Customs and Duties
You're always allowed to bring goods of a certain value back home without having to pay any duty or import tax. But there's a limit on the amount of tobacco and liquor you can bring back duty-free, and some countries have separate limits for perfumes; for exact figures, check with your customs department. The values of so-called duty-free goods are included in these amounts. When you shop abroad, save all your receipts, as customs inspectors may ask to see them as well as the items you purchased. If the total value of your goods is more than the duty-free limit, you'll have to pay a tax (most often a flat percentage) on the value of everything beyond that limit.
Upon arrival in Russia, you first pass through passport control, where a border guard will carefully examine your passport and visa.
It's very important that you fill out a migration card and get it stamped while passing though passport control. These white cards are automatically issued on some flights, but not all. It's possible to enter the country without one, but lack of a card can cause all manner of headaches, from hotel registration problems to document checks by police. If you're not given a card, ask for one (migratsionnaya karta for one, migratsionnye karty for several) or look for them on stands in the arrivals hall.
If you haven't been given a customs form on the plane, look for the forms on a table or stand at customs after retrieving your luggage. You must keep it until your departure, when you'll be asked to present it again (along with a second, identical form noting any changes). You may import free of duty and without special license any articles intended for personal use, including clothing, food, tobacco, up to 200 cigarettes, two liters of alcoholic drinks, perfume, sports equipment, and camera equipment. One video camera and one laptop computer per person are allowed. Importing weapons and ammunition, as well as opium, hashish, and pipes for smoking them, is prohibited. The punishment for carrying illegal substances is severe. You’re allowed to bring up to $10,000 in cash without declaring it. It's important to include any valuable items, such as musical instruments, and the like, on the customs form to ensure that you'll be allowed to take them back with you out of Russia (note that you're expected to take them with you, so you cannot leave them behind as gifts). If an item included on your customs form is stolen, you should obtain a police report to avoid being questioned upon departure. Technically you're allowed to bring into the country only up to $3,000 of consumer items for personal use and gifts. But customs agents at the airport have been enforcing this rule sporadically at best, and won’t likely challenge you on this front unless you have an excessive amount of luggage. For information about bringing domestic animals in and out of Russia, seewww.moscowanimals.org.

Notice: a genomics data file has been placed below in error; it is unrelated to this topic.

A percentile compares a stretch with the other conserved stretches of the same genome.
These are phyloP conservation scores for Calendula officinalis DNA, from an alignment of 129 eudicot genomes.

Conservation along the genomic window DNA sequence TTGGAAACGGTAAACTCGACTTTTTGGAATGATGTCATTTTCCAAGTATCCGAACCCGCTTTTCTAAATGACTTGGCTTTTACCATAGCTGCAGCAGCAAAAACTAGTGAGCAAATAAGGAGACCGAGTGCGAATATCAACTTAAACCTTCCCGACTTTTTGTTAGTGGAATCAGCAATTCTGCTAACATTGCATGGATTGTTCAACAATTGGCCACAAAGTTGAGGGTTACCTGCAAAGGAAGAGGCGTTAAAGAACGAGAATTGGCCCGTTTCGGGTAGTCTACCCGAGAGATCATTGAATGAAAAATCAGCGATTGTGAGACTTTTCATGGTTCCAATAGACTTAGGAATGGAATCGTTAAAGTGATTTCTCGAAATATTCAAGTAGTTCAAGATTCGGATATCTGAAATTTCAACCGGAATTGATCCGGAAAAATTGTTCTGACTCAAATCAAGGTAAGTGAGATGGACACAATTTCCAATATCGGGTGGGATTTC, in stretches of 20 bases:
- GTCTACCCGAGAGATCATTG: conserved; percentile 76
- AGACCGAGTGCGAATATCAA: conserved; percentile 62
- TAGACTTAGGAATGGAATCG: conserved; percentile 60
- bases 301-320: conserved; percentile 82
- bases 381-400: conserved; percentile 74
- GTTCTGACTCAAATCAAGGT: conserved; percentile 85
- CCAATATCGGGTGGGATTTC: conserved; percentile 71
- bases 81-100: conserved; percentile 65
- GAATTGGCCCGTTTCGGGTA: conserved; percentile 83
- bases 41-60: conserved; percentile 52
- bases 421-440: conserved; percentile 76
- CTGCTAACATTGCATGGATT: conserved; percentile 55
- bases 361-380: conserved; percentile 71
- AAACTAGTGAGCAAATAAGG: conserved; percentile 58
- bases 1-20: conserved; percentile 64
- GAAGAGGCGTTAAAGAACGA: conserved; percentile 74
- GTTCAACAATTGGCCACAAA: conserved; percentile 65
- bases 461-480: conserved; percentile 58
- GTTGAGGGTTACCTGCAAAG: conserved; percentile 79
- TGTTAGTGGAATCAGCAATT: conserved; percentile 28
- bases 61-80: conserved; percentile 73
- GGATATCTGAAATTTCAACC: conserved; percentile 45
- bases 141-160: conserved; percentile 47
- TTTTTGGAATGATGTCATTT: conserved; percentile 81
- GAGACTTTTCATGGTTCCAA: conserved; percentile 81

Anything that’s likely to be considered valuable art or an antique (this could include coins, manuscripts, or icons) by customs officials requires a receipt from the Committee for Culture showing that you’ve paid a special tax on it. Art and antique dealers usually have updated information about this, but for more details call 495/975–1918 in Moscow and 812/311–5196 in St. Petersburg.
Information in Russia
Russian Federal Customs Service. The site includes some information in English. www.eng.customs.ru.
U.S. Customs and Border Protection. www.cbp.gov.